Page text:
It has been observed in a survey conducted by the CCH Australia/Australian Graduate School of Management that about 60% of the 25 largest public companies in Australia were practising coaching and mentoring program in the year 2001. There has been a constant increase in the number of organisations opting for coaching and mentoring programs. The survey also revealed that the percentage of mentoring schemes in place for managers had risen from 19% in 1996 to 26% in 2001 (Martin,n.d.). Nevertheless, there is a lack of empirical information, suggesting what makes an executive program effective. There is still an interrogation mark on the methods of measuring return on investment for coaching. “I don’t think ROI is ever going to be able to measure the true success of coaching, so we assess the value with qualitative data,” says Wendy Gabriel, who is the manager of executive coaching at Deloitte & Touche USA (Sherman & Freas, 2004, p.1).

In the coaching process, there is a triangular relationship built between the coach, coachee and the client (usually the HR departments of the organisations). The coaching process is considered as successful when all the involved parties agree on the attainment of the desired goals. “When you create a culture of coaching, the results may not be directly measurable in dollars. But we have yet to find a company that can’t benefit from more candour, less denial, richer communication, conscious development of talent, and disciplined leaders who show compassion for people” (Sherman & Freas, 2004, p7).

There are many factors that contribute to an effective and successful coaching and mentoring program. There has to be an interest and readiness shown by the organisation for such programs. A study by Kulik and Bainbridge revealed that the outcomes of coaching programs also depend on the people who hold the responsibility for them. They found that changing liability between HR managers and line managers for coaching affected the efficacy of coaching. The line managers did not show much enthusiasm for taking up duty for the people management activities. However, some people management activities were denounced by both HR and line managers. Coaching was one of the least emphasized activities in the organisation. Kulik and Bainbridge put their views that “instead of being concerned about whether people management is the responsibility of HR or the line, both parties need to work together to determine the most effective sharing of responsibility for these crucial activities” (as cited in Martin, n.d.,p.7).

The present study revealed that executives need to have someone to advise them within or outside the organisation. They seek their guidance in completing crucial assignments and making strategies for accomplishing desired goals. Another study on the role of mentors revealed that the leaders that were studied had a close bond with someone in the best position whose advice they could count on. This advisor is usually from outside the organisation that performs as their mentor. However, these mentoring relationships are not formal and do not come under the mentoring programs provided by the companies, yet their influence in considering an individual leader’s needs and differences is noteworthy. This productive experience motivates many leaders to serve as mentors voluntarily. They select a few talented employees and assist them in their personal and professional growth and development for a certain period. They see their mirror image in these mentees as they succeed in life. In this way, they nurture the coming generation of successful leaders in the organisation. Besides this, it is important for the executive leaders to create a bond with other people outside their organisation who might be useful for them at some point in time. They give value to networking and believe in building an extensive constituency. Executive leaders’ efficacy can be seen in their influence on others as they share their experiences prudently. They keep gaining knowledge from their experiences, whether positive or negative and look for experts’ advice, for resolving different problems.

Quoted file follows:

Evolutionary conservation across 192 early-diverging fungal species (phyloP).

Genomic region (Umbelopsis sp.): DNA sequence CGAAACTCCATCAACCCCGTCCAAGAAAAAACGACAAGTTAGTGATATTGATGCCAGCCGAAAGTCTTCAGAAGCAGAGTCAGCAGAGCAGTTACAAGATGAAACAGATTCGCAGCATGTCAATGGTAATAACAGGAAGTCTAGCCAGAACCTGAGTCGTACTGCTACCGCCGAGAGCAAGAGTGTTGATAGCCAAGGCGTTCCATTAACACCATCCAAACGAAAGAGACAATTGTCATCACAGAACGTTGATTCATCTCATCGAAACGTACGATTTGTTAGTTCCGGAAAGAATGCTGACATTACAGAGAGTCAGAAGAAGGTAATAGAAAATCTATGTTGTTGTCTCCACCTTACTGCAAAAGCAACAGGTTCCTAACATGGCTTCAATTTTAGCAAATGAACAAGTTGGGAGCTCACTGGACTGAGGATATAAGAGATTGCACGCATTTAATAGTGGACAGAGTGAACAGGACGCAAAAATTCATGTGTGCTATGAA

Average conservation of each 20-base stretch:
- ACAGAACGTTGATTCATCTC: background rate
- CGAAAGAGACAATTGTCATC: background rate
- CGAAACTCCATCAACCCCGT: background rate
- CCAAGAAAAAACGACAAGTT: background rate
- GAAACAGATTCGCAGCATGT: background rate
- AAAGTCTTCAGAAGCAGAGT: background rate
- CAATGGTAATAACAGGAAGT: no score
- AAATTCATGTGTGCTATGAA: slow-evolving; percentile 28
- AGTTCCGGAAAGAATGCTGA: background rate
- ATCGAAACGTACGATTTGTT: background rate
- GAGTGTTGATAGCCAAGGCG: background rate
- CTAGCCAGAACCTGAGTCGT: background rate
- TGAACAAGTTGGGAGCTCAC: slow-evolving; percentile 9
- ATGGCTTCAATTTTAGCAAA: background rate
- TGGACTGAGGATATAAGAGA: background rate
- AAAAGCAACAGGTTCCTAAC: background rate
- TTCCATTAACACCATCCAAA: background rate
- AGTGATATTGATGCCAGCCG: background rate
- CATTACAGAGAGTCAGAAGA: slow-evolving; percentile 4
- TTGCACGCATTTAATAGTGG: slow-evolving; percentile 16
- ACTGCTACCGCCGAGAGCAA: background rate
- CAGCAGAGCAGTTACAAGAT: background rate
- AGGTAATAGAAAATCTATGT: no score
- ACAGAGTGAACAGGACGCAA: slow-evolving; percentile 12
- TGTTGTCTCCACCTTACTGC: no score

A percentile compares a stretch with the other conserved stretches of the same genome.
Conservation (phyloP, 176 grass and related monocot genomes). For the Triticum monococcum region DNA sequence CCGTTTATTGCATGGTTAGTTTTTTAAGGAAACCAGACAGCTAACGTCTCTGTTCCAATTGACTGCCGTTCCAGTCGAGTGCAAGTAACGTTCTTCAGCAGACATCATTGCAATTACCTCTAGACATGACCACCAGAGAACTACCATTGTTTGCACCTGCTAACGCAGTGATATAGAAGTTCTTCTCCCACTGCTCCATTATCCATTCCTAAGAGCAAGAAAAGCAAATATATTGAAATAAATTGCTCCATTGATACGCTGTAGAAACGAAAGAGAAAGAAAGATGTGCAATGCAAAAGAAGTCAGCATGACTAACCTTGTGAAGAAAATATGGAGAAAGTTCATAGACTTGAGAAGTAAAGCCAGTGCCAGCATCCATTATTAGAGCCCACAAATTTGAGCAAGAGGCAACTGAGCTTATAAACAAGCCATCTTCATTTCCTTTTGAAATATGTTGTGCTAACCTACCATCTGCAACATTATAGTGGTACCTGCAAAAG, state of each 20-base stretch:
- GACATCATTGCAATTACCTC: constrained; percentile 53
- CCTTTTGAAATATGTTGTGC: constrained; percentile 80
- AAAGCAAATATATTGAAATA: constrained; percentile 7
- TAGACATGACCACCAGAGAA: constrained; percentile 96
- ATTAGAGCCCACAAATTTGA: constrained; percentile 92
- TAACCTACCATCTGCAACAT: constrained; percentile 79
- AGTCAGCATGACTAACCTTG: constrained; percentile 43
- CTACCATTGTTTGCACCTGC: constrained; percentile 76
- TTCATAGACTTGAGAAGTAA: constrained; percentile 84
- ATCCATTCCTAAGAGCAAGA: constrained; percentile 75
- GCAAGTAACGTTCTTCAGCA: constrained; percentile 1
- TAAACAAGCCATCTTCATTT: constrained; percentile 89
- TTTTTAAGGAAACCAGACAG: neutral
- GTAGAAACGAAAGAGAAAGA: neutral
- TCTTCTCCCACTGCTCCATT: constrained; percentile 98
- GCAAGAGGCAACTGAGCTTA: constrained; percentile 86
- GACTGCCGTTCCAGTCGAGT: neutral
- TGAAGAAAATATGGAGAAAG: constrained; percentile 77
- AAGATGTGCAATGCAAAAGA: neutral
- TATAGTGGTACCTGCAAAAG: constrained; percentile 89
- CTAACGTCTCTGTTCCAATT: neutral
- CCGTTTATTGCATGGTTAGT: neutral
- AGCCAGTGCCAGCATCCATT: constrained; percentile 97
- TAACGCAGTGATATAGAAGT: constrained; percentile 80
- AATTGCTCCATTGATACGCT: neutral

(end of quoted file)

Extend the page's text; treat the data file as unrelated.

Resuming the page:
These leaders try to keep things easy and make information handy so that it is easier to deal with the complexity prevailing in the business community. This is also made evident in the study that effective leaders recognize their potency and limitations and do not pretend to be all things to all people. This genuineness helps them to develop a strong relationship with others. Conchie asserts that:

Organisations are struggling to build and grow their executive leadership capacity. Our research suggests that talented leaders require the very best development experiences to realize their potential. And for this potential to be converted into sustained, high organisational performance, these experiences must be framed around the key demands of executive leadership (Conchie, n.d, p.2).